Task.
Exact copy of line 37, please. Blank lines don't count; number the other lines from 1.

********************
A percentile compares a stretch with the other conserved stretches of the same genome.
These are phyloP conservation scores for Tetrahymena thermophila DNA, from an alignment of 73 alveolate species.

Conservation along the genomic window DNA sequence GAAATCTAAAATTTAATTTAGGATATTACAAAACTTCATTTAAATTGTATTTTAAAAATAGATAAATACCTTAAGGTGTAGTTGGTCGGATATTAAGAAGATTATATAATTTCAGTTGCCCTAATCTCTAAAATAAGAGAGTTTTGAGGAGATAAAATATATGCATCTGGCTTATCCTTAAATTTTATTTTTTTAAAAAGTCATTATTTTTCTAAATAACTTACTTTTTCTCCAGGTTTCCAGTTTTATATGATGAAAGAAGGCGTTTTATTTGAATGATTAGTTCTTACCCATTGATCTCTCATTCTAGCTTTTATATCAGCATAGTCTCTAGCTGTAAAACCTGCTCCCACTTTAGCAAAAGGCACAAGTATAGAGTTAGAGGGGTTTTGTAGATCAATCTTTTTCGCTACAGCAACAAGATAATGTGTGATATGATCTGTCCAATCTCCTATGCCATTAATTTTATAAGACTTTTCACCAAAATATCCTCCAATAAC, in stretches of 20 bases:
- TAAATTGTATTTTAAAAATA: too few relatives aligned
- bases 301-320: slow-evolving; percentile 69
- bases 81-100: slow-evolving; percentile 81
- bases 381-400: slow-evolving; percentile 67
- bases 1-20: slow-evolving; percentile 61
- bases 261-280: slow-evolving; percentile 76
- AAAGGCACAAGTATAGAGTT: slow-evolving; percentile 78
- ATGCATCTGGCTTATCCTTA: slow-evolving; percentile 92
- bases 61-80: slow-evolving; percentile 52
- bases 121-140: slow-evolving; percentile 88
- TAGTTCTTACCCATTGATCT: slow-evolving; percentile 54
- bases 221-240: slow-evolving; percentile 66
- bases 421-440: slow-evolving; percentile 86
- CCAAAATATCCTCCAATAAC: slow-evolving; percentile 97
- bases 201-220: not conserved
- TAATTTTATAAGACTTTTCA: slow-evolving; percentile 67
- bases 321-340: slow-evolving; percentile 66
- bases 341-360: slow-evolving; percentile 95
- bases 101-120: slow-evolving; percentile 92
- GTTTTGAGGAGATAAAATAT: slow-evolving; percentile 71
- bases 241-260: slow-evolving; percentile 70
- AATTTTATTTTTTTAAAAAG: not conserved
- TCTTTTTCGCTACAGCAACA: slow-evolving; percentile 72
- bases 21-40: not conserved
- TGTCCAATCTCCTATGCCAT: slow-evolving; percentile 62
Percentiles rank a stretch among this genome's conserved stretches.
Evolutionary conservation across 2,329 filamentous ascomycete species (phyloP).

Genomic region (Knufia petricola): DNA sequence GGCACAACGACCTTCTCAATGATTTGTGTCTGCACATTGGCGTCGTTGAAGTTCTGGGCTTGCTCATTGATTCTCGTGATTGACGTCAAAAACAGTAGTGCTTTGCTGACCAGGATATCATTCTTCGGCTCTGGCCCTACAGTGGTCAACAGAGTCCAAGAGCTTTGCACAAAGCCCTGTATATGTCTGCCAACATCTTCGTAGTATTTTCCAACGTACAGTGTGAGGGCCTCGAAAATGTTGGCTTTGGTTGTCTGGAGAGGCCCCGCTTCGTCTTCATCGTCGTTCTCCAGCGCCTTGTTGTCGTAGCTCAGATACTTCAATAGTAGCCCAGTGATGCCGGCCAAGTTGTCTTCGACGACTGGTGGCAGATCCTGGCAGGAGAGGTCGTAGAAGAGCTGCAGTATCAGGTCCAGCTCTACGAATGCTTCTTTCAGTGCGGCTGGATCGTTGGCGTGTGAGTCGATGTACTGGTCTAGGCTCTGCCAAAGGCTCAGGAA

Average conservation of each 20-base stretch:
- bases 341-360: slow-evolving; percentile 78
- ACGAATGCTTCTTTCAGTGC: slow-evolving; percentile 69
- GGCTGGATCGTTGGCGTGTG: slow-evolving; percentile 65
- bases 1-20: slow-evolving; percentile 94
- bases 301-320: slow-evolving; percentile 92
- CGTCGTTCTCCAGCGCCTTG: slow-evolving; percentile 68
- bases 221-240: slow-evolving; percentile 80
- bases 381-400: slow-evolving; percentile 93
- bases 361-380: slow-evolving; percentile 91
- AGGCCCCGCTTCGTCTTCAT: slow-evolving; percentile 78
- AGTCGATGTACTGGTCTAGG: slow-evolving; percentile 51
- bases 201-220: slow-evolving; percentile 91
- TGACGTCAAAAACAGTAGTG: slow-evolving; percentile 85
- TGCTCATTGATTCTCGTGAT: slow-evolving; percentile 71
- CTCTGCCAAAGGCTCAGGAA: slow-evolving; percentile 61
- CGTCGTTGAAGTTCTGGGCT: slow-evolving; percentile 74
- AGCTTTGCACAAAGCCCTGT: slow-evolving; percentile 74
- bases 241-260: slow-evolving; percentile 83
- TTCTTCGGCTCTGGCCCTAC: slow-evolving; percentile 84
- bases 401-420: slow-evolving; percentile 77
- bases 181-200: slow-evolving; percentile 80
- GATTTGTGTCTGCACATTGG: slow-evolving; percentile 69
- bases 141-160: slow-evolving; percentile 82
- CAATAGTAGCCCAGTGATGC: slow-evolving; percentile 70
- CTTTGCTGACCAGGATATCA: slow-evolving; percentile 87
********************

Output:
- bases 301-320: slow-evolving; percentile 92